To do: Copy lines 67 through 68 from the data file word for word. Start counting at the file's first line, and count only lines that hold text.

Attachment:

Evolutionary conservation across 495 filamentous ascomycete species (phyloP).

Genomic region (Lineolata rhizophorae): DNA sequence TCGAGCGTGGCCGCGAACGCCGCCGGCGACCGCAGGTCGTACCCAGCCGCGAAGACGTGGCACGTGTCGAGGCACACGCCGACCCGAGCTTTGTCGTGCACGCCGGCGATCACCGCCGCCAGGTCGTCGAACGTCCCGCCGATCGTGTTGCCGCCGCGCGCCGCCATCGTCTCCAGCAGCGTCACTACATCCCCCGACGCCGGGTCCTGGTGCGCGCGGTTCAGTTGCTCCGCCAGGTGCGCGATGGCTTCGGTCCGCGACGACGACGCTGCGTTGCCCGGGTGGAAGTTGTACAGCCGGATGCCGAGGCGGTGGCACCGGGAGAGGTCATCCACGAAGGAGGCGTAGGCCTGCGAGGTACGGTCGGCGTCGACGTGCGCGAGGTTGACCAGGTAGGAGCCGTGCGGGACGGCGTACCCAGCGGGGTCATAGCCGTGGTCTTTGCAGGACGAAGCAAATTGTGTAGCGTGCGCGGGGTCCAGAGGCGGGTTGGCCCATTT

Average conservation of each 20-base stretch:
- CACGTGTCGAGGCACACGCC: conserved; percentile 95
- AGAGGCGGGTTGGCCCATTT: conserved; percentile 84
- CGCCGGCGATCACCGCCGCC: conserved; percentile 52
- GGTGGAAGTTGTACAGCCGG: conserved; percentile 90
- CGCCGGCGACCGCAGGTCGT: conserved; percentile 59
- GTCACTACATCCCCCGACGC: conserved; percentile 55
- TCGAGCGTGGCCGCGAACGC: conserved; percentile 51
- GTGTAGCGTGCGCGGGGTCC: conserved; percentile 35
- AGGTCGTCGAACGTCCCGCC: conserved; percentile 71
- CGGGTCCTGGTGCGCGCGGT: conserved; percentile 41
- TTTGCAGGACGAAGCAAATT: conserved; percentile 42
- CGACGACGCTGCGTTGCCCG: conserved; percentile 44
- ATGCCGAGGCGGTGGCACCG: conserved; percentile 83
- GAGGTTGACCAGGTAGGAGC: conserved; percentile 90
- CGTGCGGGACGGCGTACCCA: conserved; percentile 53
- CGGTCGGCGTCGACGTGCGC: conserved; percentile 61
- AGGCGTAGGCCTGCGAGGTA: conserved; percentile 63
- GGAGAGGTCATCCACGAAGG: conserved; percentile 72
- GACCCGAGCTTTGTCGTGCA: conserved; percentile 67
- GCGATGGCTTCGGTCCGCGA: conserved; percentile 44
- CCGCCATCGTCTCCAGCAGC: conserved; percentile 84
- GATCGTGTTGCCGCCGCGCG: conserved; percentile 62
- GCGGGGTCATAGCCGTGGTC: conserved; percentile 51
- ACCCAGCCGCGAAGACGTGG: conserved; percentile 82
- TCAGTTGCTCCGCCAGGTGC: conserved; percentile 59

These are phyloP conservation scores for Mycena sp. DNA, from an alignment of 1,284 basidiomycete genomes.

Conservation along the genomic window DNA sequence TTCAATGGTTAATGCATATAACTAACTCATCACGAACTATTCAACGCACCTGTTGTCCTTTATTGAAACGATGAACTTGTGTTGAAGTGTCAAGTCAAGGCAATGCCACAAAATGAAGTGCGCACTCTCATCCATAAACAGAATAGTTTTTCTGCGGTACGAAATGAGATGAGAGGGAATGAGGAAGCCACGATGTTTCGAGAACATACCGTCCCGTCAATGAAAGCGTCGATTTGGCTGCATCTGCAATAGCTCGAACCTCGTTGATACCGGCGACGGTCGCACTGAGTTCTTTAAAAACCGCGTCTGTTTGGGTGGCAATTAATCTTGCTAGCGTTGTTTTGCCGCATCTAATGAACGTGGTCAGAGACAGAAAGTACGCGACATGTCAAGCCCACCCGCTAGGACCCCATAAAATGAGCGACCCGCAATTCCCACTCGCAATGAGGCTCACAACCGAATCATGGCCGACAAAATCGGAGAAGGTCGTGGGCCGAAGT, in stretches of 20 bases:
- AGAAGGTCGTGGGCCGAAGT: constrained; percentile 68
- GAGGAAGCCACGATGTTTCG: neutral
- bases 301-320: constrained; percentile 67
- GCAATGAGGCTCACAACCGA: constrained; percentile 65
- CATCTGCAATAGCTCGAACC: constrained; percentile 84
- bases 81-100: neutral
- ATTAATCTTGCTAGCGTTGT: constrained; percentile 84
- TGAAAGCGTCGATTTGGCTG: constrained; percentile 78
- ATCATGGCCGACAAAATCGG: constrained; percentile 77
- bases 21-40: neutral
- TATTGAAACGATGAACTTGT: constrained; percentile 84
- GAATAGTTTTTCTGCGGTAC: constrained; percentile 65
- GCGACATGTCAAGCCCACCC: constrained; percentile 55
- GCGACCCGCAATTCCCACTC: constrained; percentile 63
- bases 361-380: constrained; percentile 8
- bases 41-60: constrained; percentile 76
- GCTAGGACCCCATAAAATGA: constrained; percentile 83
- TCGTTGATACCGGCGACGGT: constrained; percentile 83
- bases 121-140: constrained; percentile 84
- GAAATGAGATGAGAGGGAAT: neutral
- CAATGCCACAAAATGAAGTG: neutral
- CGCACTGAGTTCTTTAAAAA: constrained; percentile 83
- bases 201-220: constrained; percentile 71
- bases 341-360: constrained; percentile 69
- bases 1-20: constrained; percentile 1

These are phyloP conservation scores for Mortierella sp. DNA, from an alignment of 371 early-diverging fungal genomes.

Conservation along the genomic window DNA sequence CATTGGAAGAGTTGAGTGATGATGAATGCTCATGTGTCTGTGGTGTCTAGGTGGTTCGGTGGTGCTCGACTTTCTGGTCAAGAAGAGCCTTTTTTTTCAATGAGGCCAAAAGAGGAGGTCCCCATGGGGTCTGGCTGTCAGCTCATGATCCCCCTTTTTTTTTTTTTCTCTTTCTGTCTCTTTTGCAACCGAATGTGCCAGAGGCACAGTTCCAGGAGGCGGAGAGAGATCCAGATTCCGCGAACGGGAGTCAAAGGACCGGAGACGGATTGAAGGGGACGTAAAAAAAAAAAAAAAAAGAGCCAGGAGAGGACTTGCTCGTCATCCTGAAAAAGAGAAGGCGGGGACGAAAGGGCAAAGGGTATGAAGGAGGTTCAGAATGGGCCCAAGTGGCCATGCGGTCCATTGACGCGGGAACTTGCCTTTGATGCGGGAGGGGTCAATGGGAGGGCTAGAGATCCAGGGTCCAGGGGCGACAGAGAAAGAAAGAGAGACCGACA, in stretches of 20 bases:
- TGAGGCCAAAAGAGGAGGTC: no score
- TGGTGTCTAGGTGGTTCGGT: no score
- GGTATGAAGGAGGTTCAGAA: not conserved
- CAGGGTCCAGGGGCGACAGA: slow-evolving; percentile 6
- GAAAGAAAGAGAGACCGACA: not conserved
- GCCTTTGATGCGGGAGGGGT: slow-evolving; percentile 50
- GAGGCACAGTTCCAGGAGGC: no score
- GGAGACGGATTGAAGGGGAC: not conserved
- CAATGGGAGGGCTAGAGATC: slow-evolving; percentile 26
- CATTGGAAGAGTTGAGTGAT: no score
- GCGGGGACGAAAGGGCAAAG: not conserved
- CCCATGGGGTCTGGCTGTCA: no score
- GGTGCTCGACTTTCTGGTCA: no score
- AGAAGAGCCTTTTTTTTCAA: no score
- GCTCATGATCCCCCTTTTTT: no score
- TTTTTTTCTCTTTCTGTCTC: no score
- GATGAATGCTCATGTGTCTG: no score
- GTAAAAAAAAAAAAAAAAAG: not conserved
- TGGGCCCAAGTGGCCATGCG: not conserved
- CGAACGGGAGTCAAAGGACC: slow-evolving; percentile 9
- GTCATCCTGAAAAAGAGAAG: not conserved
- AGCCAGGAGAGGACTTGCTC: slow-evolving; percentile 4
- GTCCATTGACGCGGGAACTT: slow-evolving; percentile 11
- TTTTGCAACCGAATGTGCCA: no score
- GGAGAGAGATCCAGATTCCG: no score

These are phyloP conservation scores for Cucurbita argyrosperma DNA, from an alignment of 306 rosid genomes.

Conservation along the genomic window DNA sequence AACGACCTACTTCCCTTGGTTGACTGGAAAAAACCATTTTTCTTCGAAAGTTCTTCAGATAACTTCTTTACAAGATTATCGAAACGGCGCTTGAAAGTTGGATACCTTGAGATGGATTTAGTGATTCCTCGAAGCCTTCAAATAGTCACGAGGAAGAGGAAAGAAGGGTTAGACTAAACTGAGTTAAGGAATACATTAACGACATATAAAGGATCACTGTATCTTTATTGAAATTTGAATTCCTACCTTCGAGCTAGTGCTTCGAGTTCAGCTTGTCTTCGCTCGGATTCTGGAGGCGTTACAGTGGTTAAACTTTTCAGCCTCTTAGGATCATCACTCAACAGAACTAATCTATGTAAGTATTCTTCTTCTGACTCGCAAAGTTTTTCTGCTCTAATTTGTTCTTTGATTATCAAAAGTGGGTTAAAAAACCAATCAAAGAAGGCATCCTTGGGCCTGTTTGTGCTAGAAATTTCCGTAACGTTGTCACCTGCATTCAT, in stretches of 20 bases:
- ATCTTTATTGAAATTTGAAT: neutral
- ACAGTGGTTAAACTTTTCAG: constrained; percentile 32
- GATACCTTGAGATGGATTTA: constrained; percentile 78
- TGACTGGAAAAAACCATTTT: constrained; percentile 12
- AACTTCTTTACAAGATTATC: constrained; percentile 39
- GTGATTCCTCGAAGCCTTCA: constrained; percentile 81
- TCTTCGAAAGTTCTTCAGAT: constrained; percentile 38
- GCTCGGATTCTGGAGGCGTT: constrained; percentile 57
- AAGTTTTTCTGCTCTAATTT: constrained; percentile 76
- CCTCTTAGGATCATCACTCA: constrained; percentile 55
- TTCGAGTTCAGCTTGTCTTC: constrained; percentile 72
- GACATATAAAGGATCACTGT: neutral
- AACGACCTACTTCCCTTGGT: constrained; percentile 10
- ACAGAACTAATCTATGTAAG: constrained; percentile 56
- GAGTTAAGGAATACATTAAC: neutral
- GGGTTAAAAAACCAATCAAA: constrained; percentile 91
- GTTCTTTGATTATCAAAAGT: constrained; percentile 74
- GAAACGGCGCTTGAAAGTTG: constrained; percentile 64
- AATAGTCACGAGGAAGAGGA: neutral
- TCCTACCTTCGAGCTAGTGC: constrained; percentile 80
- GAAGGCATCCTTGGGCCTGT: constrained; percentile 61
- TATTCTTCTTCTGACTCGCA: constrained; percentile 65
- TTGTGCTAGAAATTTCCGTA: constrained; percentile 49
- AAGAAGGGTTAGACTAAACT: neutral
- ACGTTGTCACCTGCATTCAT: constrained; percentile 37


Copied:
- CATTGGAAGAGTTGAGTGAT: no score
- GCGGGGACGAAAGGGCAAAG: not conserved